4. Sqoop – package for moving data between HDFS and relational DB systems via command line load and unload utilities

He then showed some performance metrics of SQL PDW and stated

I assert that it is MUCH easier to add support to SQL Server PDW for unstructured data (w/o having to load it), improved scalability, and fault tolerance than it is to ever get competitive performance from a Hadoop-based system

But again the point being that both of these type of systems (RDBMS and Hadoop)  are going to be working together, it will not be a case of choosing one or the other.


After the keynote I sat in Adam Machanic’s (twitter | blog) Query Tuning Mastery for a bit before going downstairs to host the “SSIS for all, DBAs developers, etc.” table at the Birds of a Feather luncheon with Matt Masson (twitter | blog).  Ted Krueger (twitter | blog) had to leave leave early and Mike Walsh (twitter | blog) was looking for volunteers.  Had some good conversation ranging from “What is SSIS” to “How do I do meta-driven SSIS”

After that I jumped into Rewrite Your T-SQL for Great Good by Jeremiah Peschka (twitter | blog).  Jeremiah’s slides as always excellent, and I have a similar presentation entitled Writing Professional Database Code so I figured I’d go and borrow check it out.  I was glad I did as it had a different focus and perspective.  This just underscored to me again that each person brings their own experiences and perspective which is valuable.  In all honesty it is a common excuse that I used (as well as others) as to why I couldn’t present or blog, because the content was already out there.   So lesson learned again, stop making excuses. SmileAnyway he talked about consistency and gave a link to open source Unit Testing tools.  As a user of TFS, I haven’t had much experience with these and look forward to investigating them.  He gave a lot of query performance options and even threw down the gauntlet for everyone who uses “Distinct” in a query to explain the necessity of it as most of the times it’s used due to either a bad data model or bad joins.  Great stuff!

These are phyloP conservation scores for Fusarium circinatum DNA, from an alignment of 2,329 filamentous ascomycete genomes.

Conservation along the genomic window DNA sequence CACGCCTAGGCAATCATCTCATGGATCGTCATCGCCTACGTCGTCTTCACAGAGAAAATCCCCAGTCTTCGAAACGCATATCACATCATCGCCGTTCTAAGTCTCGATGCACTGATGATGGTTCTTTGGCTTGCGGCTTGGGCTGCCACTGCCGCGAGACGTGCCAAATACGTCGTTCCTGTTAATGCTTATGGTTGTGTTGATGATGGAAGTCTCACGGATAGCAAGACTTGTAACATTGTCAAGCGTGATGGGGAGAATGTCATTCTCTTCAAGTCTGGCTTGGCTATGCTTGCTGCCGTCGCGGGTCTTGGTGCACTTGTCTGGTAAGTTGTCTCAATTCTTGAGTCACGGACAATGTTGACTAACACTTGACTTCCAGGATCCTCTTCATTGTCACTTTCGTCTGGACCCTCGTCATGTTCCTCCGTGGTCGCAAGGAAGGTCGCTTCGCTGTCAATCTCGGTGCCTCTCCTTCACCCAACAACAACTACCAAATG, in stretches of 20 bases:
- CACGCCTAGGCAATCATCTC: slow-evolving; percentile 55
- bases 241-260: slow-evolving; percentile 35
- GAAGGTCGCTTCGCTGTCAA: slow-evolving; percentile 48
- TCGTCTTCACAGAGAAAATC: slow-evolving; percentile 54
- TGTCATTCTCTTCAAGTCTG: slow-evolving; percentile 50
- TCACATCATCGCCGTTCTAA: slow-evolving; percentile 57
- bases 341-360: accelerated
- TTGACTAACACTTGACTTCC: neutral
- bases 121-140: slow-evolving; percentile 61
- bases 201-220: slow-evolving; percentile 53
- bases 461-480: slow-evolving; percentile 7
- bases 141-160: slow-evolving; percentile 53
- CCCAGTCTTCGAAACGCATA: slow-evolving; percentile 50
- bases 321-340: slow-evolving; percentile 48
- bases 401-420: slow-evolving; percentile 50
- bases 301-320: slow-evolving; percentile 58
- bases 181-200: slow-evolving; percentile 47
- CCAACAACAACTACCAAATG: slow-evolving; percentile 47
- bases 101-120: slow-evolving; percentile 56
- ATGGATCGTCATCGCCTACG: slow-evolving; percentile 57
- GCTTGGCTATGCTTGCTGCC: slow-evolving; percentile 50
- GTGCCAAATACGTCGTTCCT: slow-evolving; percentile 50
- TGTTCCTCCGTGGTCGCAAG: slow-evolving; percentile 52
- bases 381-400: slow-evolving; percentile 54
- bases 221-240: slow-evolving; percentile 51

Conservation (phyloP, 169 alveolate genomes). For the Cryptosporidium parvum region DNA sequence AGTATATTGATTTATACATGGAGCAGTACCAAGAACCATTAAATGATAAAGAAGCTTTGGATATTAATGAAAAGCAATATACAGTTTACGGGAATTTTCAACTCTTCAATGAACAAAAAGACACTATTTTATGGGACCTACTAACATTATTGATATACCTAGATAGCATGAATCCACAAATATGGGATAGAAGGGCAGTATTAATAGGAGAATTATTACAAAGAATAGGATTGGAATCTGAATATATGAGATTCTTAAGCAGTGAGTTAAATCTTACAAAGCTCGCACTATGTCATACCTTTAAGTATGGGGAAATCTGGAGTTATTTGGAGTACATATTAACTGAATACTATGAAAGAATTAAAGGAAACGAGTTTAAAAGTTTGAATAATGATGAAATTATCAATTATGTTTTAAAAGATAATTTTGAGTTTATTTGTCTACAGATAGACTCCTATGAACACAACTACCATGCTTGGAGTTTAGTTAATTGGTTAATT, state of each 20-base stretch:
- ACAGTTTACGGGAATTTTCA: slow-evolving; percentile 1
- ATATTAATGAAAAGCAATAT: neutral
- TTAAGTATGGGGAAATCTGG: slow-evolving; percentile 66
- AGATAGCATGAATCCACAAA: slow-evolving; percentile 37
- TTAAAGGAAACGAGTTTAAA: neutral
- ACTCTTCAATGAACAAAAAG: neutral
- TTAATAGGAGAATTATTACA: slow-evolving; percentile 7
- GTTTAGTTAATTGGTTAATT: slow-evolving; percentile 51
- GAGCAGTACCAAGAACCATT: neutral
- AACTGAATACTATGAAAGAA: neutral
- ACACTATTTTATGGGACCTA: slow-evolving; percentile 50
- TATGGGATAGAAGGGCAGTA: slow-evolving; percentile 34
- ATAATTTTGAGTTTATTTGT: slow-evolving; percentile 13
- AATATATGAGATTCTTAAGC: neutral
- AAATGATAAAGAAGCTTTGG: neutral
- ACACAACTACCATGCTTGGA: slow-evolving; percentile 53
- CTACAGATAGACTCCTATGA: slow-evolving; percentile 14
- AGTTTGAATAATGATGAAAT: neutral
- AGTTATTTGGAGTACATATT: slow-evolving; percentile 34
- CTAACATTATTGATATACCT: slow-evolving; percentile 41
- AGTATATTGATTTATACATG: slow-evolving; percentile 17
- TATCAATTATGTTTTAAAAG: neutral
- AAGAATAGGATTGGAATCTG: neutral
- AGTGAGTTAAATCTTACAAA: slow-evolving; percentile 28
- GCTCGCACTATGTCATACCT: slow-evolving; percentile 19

Last I went to Are you a Linchpin? Career Management lessons to help you become indispensable.  This was a panel discussion with Q&A at the end Linchpin: Are You Indispensable by Seth Godin as the starting point of the discussion.  The panel was made up of:

One of the interesting things that Kevin said (attributing credit to Brent) was that

People are going to remember you for 1, 2, maybe 3 adjectives.  What adjectives do you want to be known for?

My mother had always told me something similar:

People won’t remember what you did, but they will remember how you made them feel

Anyway it was a great conversation with some interesting Q&A, would love to see more of these type of things.

Whew, that’s it for the summit, had a great time and looking forward to next years!

Don’t Worry, I’ll Get To It